Updated at 10:22 a.m. ET

Former NBA player Dennis Rodman is now in North Korea, returning to the isolated nation to try to "open a door" with leader Kim Jong Un, he told reporters before his flight departed from Beijing on Tuesday.

"I'm back!" Rodman said on Twitter, announcing his trip. Despite saying he is on a "mission," he did not provide details about his plans. Speaking to journalists and wearing a T-shirt for his sponsor, the marijuana banking service PotCoin.com, Rodman said he thinks President Trump is pleased with his visit to North Korea.

"Rodman is in the unusual position of being an acquaintance of both President Donald Trump and North Korean leader Kim Jong Un," NPR's Rob Schmitz reports from Shanghai. He adds, "Though Rodman appeared on Trump's reality show and endorsed him for president, analysts don't think he is acting as a back channel conduit between the two countries."

The trip comes at a time of heightened tensions between the U.S. and North Korea, which has conducted missile tests and detained four American citizens. One, Otto Warmbier, a University of Virginia student, was released Tuesday. The others are still in custody. Rodman said the detainees aren't the reason he is traveling to see Kim.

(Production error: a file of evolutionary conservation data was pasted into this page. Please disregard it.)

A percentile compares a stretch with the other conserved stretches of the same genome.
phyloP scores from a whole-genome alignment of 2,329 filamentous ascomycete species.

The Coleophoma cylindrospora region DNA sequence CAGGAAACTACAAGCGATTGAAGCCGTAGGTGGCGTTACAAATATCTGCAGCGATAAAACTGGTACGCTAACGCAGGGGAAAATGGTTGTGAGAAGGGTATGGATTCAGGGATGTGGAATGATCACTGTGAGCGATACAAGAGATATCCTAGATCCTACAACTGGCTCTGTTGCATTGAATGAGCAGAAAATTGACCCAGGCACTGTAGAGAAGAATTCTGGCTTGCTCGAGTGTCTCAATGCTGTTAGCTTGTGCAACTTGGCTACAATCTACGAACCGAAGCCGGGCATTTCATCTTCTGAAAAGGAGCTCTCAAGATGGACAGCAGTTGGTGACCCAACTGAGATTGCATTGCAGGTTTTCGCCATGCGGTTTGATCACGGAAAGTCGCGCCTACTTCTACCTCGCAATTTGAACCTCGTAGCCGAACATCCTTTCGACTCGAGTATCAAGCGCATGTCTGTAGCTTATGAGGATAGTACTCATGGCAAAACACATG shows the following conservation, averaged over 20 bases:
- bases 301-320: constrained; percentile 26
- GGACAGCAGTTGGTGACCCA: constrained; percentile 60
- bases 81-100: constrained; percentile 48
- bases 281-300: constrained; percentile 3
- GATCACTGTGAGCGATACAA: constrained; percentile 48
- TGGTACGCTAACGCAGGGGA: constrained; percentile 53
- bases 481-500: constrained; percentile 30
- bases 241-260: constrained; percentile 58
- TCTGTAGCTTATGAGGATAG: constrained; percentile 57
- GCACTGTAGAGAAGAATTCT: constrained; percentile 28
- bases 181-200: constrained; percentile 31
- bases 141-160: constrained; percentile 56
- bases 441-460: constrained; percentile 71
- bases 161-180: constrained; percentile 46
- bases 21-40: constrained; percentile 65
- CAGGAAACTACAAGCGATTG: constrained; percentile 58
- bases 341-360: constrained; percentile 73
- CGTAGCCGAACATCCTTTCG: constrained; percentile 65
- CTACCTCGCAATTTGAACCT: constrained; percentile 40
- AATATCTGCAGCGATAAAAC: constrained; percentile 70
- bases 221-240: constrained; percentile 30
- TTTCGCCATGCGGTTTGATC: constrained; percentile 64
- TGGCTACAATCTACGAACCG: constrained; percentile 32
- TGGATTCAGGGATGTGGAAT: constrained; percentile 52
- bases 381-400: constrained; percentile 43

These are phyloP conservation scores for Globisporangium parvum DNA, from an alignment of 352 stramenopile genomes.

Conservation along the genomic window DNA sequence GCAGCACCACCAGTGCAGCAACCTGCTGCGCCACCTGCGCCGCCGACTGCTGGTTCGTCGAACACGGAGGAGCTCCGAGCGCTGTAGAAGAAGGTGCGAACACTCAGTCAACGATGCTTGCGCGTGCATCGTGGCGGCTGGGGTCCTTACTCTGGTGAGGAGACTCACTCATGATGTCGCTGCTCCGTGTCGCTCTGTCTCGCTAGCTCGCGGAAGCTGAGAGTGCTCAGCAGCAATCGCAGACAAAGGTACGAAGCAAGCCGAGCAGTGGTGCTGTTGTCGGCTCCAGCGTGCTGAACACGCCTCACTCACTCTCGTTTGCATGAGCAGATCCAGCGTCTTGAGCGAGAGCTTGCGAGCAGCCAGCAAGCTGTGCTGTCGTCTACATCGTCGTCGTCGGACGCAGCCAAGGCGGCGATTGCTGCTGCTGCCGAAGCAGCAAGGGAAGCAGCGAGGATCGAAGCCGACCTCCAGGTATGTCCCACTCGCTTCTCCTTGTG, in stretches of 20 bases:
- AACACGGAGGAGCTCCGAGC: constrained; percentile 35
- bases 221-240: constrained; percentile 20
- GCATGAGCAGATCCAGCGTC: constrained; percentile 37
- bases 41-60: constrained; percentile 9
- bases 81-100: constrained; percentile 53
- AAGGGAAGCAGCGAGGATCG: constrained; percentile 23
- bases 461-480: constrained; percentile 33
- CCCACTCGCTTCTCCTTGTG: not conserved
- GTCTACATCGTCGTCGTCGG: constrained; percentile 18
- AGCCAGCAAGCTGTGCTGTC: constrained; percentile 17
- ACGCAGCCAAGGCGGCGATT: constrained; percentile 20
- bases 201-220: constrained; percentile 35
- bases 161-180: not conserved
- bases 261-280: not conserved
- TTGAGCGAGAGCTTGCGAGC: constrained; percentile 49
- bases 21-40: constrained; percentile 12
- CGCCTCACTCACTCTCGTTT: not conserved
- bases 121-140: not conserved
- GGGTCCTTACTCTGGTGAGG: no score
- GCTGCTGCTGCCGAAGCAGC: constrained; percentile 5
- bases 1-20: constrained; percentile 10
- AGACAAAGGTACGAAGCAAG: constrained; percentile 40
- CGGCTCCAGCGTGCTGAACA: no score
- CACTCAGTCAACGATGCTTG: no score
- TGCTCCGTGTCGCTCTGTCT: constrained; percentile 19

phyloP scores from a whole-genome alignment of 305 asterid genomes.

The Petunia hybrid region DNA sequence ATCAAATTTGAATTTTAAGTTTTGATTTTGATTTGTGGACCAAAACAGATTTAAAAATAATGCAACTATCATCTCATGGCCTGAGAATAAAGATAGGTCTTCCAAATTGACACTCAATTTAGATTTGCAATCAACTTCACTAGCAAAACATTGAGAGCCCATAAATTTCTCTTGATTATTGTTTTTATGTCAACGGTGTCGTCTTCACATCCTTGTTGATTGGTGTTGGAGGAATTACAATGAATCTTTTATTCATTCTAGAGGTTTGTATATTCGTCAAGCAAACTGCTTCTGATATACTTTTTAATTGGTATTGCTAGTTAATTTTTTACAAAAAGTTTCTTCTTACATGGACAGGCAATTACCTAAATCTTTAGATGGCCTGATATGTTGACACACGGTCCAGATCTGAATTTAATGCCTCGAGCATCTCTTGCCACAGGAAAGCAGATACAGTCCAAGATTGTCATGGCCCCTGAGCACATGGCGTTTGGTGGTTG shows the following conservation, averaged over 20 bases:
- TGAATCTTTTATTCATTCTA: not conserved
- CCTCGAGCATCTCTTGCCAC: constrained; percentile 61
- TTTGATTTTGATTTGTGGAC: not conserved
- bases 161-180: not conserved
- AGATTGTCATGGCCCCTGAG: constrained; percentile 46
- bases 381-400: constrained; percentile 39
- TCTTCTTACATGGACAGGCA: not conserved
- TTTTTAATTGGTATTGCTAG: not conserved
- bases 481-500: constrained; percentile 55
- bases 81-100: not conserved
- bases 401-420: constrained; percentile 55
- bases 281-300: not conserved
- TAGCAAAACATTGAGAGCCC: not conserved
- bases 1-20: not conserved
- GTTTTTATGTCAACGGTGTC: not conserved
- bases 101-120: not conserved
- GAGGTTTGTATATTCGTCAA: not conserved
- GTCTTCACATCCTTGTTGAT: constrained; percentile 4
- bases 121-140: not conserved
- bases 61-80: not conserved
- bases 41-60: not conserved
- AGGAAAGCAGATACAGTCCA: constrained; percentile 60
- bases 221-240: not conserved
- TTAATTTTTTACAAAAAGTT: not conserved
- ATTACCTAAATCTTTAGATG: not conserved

As NPR's Elise Hu reports from Seoul, the U.S. State Department has issued several warnings advising Americans not to travel to North Korea. While the U.S. is aware of the current visit, Rodman is acting as a private citizen.

Rodman is being accompanied by a small entourage: his agent, Chris Volo, and Joe Terwilliger, a geneticist who has taught in Pyongyang and who has said he serves as Rodman's translator.

Rodman, who won national titles with both the Chicago Bulls and Detroit Pistons, has visited North Korea several times, including for a birthday celebration in 2014 in which he played basketball. As for the current trip, here is what Rodman said about his aspirations, in a video released just before he departed:

"Hopefully we come back with a positive attitude and hope that the door can be a little bit open. So give us luck and praise for doing what we're doing."

Copyright 2017 NPR. To see more, visit http://www.npr.org/.